Tuesday, November 09, 2004

Movie Review: The Incredibles (2004)

A film by Brad Bird

Pixar's sixth animated feature is something of a departure for the company. It marks the first time they have brought in outside talent to direct a feature (Brad Bird, director of "The Iron Giant"). It marks the first time a Pixar film has been rated PG instead of G. It also is the first time a Pixar film is completely about human characters. Previously the humans in Pixar movies have been kept in supporting roles with the most prominent one being Boo in "Monsters Inc". This time around, the humans are everywhere, so this was a new test of Pixar's talent. Time will tell, but "The Incredibles" may just be Pixar's best movie.

Imagine a world where there are superheroes battling to save the day. They fight because they have superpowers and this is their job. Mr. Incredible (Craig T Nelson) is the best, and most famous, of all the superheroes. But when he is sued for saving the life of a man who didn't want to be saved, the floodgates of lawsuits opened up and the country decided that there is no need to have any more superheroes. All superheroes are placed into the "Superhero Relocation Program", are granted amnesty for their past deeds, and now work regular, normal jobs. Mr. Incredible and his wife Elastigirl (Holly Hunter) are now simply Bob and Helen Parr. They have two children, Violet (NPR's Sarah Vowell) and Dash (Spencer Fox) who have superpowers but are not permitted to use them in public. Bob Parr works in insurance while Helen is a stay at home mother. Their lives are mundane, but Bob cannot quite let go of the past. He goes out on Wednesday nights for "bowling night". But bowling night consists of him and his former superhero friend Frozone (Samuel L Jackson), think "Iceman", sitting in a parked car listening to the police scanner talking about the old days and waiting for a chance to illegally help someone.

Bob Parr is contacted by Mirage (Elizabeth Pena), a superhero still doing superwork and she has a job for Mr. Incredible, if he is willing. Dissatisfied with his life, Mr. Incredible comes out of retirement, but he doesn't tell his wife. Suddenly he is making three times the money he was in insurance (before being fired from that job) and he has motivation to get back into shape. Elastigirl suspects an affair, but it isn't long before Mr Incredible has disappeared, captured by super villain Syndrome (Jason Lee) who has had a long standing grudge with Mr. Incredible ever since he was a child. Elastigirl, along with her children who secretly come along, have to rescue Mr. Incredible.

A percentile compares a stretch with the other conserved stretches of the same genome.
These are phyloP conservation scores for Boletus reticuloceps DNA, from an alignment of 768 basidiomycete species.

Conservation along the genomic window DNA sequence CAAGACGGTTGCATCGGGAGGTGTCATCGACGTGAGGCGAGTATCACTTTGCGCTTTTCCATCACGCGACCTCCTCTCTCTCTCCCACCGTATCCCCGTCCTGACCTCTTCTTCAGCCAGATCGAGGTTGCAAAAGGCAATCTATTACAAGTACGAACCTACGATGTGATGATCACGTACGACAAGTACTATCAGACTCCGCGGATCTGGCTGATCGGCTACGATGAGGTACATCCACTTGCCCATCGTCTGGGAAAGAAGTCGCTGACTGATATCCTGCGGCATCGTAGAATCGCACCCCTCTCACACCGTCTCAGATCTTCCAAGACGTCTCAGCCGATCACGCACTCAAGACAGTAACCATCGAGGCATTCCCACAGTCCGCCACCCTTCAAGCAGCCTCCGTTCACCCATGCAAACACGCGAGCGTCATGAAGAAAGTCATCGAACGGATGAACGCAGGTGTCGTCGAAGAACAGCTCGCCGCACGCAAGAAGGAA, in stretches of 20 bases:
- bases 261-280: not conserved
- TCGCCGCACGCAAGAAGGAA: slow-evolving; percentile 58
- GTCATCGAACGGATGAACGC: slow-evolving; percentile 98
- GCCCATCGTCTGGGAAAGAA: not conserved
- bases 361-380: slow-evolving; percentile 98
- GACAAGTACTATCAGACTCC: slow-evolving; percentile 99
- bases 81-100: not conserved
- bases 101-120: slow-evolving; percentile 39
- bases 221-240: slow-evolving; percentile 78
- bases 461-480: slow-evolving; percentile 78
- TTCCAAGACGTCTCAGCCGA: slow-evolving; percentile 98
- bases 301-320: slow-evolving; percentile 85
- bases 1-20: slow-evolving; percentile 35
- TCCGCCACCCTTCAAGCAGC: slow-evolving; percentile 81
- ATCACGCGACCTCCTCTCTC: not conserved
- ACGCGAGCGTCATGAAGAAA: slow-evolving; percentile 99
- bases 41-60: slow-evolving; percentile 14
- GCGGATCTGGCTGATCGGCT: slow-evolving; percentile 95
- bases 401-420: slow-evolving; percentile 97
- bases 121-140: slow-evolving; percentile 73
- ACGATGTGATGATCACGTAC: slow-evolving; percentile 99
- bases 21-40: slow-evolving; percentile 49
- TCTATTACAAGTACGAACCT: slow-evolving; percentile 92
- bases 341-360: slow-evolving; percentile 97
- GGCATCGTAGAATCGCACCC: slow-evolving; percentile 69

This is a Pixar movie, so all of this is animated and since it is a Pixar movie, "The Icredibles" pushes the boundaries of what was thought possible in animation. Simply put: this is a beautiful movie. There is an exaggerated level of realism, but everything flows and moves perfectly. This is, in part, a children's movie so "The Incredibles" is a lot of fun to watch. There is fast paced action which will thrill the kids. The movie is funny and flashy and bright. At times it looks just like a Saturday morning cartoon, but if so, it is the best Saturday morning cartoon you are likely to ever see. There is so much for adults in this movie to enjoy. From the clever dialogue and discussion of superheroes and super-villains to jokes that will go over the head of children, "The Incredibles" has something for everyone. There is action, comedy, adventure, fun, thrills, suspense, and danger. The Pixar name (not to mention Brad Bird) has long been one for quality and Pixar does not disappoint with "The Incredibles". This is easily one of the best movies of the year.

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